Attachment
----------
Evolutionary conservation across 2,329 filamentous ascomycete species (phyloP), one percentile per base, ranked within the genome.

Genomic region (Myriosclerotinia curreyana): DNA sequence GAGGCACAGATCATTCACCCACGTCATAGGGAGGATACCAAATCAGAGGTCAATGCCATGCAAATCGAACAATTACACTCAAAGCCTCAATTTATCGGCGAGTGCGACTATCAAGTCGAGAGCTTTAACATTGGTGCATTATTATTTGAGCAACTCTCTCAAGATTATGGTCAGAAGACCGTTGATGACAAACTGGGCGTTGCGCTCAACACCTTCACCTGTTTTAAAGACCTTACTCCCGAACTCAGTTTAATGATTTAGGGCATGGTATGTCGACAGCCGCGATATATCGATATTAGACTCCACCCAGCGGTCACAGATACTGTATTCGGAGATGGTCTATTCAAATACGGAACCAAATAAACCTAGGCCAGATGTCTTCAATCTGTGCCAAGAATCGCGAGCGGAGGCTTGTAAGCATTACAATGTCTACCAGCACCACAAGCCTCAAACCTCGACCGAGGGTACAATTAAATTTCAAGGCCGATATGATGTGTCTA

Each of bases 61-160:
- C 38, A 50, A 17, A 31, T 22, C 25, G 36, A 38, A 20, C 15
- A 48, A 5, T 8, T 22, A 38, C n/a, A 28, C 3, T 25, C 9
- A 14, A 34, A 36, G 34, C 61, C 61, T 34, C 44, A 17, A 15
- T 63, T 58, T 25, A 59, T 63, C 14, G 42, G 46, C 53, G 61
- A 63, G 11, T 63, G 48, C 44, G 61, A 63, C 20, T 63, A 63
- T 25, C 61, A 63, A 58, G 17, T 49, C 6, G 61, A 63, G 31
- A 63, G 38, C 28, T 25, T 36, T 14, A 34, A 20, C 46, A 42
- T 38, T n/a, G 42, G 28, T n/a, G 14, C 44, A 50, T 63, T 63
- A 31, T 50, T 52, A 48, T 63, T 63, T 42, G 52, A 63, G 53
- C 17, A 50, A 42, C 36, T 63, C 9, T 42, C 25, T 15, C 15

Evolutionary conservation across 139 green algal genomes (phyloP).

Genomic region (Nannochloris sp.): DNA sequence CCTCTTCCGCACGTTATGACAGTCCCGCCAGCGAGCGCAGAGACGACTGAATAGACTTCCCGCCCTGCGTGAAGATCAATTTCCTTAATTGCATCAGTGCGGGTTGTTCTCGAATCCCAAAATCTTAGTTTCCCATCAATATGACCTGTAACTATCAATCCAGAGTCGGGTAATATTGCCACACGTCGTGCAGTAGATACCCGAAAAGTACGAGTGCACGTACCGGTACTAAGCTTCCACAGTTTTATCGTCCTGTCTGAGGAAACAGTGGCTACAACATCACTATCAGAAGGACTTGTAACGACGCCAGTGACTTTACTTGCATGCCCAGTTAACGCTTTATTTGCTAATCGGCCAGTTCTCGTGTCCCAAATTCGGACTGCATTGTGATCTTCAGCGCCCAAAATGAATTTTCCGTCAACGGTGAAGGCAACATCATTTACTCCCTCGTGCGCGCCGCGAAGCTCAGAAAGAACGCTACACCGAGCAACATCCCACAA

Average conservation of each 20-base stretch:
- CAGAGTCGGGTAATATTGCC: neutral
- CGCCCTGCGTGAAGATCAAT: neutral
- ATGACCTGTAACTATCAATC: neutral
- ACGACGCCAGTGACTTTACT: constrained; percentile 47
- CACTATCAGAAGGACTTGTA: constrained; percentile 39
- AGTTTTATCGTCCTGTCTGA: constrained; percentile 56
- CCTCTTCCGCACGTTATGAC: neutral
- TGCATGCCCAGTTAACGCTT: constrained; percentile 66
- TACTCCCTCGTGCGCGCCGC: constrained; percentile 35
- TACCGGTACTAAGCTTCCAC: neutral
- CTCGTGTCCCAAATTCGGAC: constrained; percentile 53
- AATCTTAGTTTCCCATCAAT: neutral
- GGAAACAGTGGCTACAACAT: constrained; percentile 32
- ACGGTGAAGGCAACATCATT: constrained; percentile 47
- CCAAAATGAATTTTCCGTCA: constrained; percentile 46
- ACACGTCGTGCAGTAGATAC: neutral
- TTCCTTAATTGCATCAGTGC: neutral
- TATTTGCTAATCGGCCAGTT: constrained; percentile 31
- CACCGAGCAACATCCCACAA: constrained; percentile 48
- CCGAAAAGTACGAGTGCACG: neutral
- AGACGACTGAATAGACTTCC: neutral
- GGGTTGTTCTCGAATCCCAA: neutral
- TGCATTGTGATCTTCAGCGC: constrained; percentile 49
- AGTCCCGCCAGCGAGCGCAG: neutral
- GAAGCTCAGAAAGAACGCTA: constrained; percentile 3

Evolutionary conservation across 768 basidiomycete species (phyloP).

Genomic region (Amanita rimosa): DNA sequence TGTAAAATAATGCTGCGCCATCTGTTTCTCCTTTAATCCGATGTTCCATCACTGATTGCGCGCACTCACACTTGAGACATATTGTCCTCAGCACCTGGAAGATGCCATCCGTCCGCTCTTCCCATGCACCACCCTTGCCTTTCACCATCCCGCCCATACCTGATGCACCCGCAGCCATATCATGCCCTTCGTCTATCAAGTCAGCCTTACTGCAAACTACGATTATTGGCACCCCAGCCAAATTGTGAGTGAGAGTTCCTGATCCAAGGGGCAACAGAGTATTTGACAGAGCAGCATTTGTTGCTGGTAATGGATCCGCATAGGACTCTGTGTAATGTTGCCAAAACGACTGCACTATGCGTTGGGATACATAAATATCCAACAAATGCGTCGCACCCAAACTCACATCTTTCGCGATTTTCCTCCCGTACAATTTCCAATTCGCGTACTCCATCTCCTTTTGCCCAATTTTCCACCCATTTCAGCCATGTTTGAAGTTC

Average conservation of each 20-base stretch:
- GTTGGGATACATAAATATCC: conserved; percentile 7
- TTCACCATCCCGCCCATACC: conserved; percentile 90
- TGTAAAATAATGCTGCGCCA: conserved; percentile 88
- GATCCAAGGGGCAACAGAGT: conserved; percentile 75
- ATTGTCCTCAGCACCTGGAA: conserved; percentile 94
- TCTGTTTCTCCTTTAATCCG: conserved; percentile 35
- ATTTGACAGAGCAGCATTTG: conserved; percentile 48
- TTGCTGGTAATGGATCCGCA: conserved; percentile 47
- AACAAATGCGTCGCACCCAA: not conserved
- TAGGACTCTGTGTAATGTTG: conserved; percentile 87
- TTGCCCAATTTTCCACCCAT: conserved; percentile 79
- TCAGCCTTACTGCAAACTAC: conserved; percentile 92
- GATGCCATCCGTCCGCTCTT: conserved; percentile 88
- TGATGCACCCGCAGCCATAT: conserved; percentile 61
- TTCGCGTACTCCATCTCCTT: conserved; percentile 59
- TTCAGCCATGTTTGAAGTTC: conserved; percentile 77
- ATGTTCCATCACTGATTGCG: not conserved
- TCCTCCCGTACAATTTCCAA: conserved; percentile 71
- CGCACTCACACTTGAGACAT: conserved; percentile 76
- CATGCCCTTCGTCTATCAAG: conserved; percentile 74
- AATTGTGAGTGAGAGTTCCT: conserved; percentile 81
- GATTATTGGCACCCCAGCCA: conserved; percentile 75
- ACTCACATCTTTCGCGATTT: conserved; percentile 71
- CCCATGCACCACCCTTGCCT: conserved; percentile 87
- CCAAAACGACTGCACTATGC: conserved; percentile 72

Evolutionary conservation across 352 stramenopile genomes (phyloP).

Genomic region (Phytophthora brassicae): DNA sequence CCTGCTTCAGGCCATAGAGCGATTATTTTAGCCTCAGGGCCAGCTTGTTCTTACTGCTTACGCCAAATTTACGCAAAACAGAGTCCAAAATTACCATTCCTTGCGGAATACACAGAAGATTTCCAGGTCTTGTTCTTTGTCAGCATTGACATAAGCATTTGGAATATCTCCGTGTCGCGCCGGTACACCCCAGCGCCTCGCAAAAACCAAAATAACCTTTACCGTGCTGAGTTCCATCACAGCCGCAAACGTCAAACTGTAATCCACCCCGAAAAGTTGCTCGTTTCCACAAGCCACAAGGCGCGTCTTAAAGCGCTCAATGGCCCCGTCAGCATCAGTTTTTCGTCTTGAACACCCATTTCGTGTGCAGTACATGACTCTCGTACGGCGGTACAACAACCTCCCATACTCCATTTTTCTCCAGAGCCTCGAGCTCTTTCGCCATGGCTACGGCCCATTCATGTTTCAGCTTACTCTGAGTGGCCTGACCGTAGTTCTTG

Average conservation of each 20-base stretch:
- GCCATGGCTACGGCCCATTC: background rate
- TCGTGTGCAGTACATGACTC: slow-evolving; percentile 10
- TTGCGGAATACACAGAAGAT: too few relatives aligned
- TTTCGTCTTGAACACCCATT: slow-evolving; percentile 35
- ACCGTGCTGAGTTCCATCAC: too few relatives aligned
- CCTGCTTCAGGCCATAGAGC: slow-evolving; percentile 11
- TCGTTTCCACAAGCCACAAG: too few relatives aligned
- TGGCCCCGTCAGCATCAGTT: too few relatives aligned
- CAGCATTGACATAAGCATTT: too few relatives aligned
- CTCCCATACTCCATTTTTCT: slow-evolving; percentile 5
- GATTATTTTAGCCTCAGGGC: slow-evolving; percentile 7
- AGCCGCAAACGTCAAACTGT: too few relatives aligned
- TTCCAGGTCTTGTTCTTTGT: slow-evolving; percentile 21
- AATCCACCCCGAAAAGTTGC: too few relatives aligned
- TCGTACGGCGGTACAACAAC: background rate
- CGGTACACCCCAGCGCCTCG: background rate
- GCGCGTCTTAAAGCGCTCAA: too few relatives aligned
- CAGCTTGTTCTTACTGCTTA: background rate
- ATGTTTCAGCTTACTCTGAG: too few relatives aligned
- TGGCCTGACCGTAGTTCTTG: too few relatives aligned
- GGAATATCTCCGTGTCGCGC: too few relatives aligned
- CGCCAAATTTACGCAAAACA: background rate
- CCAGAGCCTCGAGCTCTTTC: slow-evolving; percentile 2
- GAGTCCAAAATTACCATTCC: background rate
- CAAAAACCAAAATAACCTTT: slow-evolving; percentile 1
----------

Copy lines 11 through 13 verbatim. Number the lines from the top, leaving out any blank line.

- T 38, T n/a, G 42, G 28, T n/a, G 14, C 44, A 50, T 63, T 63
- A 31, T 50, T 52, A 48, T 63, T 63, T 42, G 52, A 63, G 53
- C 17, A 50, A 42, C 36, T 63, C 9, T 42, C 25, T 15, C 15